The second part of the command shows how to request all necessary licenses. In this case, 1 MATLAB-EDU license and 32 Distributed Computing Engines licenses.

Once the access to compute nodes is granted by PBS, the user can load the following modules and start MATLAB:

$ ml matlab/R2013a-EDU
$ ml impi/
$ matlab &

Parallel MATLAB Batch Job

To run MATLAB in a batch mode, write a MATLAB script, then write a bash jobscript and execute it via the qsub command. By default, MATLAB will execute one MATLAB worker instance per allocated core.

#PBS -q qprod
#PBS -l select=2:ncpus=16:mpiprocs=16:ompthreads=1

# change to shared scratch directory
mkdir -p $SCR ; cd $SCR || exit

# copy input file to scratch
cp $PBS_O_WORKDIR/matlabcode.m .

# load modules
ml matlab/R2013a-EDU
ml impi/

# execute the calculation
matlab -nodisplay -r matlabcode > output.out

# copy output file to home
cp output.out $PBS_O_WORKDIR/.

This script may be submitted directly to the PBS workload manager via the qsub command. The inputs and MATLAB script are in the matlabcode.m file, outputs in the output.out file. Note the missing .m extension in the matlab -r matlabcodefile call, the .m must not be included. Note that the shared /scratch must be used. Further, it is important to include the quit statement at the end of the matlabcode.m script.

Submit the jobscript using qsub:

$ qsub ./jobscript

Parallel MATLAB Program Example

The last part of the configuration is done directly in the user's MATLAB script before Distributed Computing Toolbox is started.

sched = findResource('scheduler', 'type', 'mpiexec');
set(sched, 'MpiexecFileName', '/apps/intel/impi/4.1.1/bin/mpirun');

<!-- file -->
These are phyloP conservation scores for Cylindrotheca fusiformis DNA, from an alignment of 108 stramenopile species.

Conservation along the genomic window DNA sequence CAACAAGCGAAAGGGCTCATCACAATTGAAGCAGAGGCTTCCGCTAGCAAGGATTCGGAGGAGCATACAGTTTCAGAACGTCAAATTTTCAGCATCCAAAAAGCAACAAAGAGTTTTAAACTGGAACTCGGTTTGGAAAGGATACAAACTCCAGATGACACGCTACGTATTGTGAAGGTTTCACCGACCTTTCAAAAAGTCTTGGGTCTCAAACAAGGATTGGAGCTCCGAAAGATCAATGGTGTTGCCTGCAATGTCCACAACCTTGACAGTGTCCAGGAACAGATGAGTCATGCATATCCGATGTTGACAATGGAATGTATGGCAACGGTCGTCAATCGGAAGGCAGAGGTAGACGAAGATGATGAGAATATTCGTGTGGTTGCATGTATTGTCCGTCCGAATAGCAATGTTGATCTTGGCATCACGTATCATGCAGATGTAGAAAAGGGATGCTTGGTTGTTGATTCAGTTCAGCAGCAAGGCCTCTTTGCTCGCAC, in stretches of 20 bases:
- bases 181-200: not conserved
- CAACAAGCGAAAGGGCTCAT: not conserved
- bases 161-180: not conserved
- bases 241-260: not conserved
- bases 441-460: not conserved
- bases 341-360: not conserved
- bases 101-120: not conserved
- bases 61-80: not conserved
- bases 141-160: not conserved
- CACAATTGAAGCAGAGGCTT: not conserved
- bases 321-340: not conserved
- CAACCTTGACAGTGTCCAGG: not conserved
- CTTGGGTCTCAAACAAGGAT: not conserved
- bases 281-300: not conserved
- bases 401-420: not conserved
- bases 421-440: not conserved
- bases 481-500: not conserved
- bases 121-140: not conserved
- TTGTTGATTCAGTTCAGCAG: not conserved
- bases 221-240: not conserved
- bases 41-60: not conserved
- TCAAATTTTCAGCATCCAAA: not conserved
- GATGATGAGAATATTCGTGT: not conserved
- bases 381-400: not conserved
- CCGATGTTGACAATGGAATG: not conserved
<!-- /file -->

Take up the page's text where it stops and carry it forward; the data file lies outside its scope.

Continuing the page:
set(sched, 'EnvironmentSetMethod', 'setenv');

This script creates a sched scheduler object of the type mpiexec that starts workers using the mpirun tool. To use a correct version of mpirun, the second line specifies the path to correct version of the system Intel MPI library.


Every MATLAB script that needs to initialize/use matlabpool has to contain these three lines prior to calling the matlabpool(sched, ...) function.

The last step is to start matlabpool with the sched object and a correct number of workers. In this case, qsub asked for the total number of 32 cores, therefore the number of workers is also set to 32.


... parallel code ...

matlabpool close

The complete example showing how to use Distributed Computing Toolbox is show here:

sched = findResource('scheduler', 'type', 'mpiexec');
set(sched, 'MpiexecFileName', '/apps/intel/impi/4.1.1/bin/mpirun')
set(sched, 'EnvironmentSetMethod', 'setenv')
set(sched, 'SubmitArguments', '')



W = rand(n,n);
W = distributed(W);
x = (1:n)';
x = distributed(x);
[~, name] = system('hostname')

    T = W*x; % Calculation performed on labs, in parallel.
             % T and W are both codistributed arrays here.
whos         % T and W are both distributed arrays here.

matlabpool close

You can copy and paste the example in a .m file and execute. Note that the matlabpool size should correspond to the total number of cores available on allocated nodes.

Non-Interactive Session and Licenses

If you want to run batch jobs with MATLAB, be sure to request appropriate license features with the PBS Pro scheduler, at least the -l license__matlab-edu__MATLAB=1 for EDU variant of MATLAB. For more information about how to check the license features states and how to request them with PBS Pro, look here.

In the case of non-interactive session, read the following information on how to modify the qsub command to test for available licenses prior getting the resource allocation.

MATLAB Distributed Computing Engines Start Up Time

Starting MATLAB workers is an expensive process that requires certain amount of time. For more information, see the following table:

compute nodes number of workers start-up time[s]
16 256 1008
8 128 534
4 64 333
2 32 210